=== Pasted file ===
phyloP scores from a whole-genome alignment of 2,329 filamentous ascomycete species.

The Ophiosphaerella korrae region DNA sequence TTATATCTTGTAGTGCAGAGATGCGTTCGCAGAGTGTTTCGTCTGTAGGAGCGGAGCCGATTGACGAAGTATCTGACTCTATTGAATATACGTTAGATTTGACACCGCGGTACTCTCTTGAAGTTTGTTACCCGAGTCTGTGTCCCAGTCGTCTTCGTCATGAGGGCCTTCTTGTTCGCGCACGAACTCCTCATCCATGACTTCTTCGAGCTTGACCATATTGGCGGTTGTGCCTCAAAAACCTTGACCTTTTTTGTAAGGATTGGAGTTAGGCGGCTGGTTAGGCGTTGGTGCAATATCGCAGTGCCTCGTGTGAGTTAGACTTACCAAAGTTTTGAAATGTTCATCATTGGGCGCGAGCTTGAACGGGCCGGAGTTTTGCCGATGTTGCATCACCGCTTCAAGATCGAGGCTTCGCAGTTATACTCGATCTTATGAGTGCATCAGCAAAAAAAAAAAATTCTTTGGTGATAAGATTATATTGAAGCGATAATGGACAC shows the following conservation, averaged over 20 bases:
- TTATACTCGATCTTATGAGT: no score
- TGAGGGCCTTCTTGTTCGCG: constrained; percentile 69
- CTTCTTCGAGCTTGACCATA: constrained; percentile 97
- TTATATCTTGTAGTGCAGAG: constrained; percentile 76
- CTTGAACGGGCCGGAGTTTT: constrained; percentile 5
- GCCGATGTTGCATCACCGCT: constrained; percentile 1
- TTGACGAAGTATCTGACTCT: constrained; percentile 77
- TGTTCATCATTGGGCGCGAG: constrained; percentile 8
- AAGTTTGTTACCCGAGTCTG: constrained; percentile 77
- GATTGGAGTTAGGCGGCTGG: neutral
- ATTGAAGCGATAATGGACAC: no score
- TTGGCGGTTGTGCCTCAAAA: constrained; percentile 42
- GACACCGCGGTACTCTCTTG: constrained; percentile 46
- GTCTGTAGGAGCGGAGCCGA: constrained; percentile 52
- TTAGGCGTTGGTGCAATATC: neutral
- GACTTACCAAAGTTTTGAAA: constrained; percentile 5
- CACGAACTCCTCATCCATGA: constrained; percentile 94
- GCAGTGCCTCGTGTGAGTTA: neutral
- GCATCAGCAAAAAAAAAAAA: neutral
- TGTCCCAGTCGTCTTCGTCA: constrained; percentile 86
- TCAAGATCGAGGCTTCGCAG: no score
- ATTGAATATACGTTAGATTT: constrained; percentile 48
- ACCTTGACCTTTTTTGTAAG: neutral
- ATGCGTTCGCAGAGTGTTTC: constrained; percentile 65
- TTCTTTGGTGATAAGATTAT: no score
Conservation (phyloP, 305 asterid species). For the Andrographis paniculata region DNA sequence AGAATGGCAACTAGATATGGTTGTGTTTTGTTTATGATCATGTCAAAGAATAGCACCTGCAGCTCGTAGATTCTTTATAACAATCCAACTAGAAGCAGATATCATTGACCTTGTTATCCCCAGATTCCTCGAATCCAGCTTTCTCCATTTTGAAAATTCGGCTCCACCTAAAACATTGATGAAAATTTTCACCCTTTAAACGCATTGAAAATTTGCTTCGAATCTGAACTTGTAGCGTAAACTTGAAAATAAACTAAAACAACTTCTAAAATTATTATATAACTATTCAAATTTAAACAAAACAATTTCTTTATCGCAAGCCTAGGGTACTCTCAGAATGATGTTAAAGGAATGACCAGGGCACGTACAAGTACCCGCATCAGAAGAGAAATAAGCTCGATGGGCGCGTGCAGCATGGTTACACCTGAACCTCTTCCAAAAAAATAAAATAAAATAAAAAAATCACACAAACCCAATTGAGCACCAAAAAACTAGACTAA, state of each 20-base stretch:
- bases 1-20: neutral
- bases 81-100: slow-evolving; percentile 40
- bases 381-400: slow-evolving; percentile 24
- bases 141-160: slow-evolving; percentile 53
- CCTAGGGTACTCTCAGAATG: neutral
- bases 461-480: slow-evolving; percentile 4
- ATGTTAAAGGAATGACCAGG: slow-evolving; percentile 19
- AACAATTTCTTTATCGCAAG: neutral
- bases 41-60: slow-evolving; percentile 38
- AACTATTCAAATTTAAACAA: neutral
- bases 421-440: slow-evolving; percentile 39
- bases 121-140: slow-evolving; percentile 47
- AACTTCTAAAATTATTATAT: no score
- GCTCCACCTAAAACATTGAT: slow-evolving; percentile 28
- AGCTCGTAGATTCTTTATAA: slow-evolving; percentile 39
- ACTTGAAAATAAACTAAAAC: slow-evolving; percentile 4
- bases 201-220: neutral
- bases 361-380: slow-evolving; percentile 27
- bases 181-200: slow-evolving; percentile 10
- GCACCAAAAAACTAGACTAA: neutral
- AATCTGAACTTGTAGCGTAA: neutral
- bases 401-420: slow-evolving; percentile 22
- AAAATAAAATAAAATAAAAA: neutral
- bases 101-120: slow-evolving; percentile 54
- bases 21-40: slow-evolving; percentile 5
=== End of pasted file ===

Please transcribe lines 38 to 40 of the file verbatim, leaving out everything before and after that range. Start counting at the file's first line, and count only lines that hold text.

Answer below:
- AACTATTCAAATTTAAACAA: neutral
- bases 421-440: slow-evolving; percentile 39
- bases 121-140: slow-evolving; percentile 47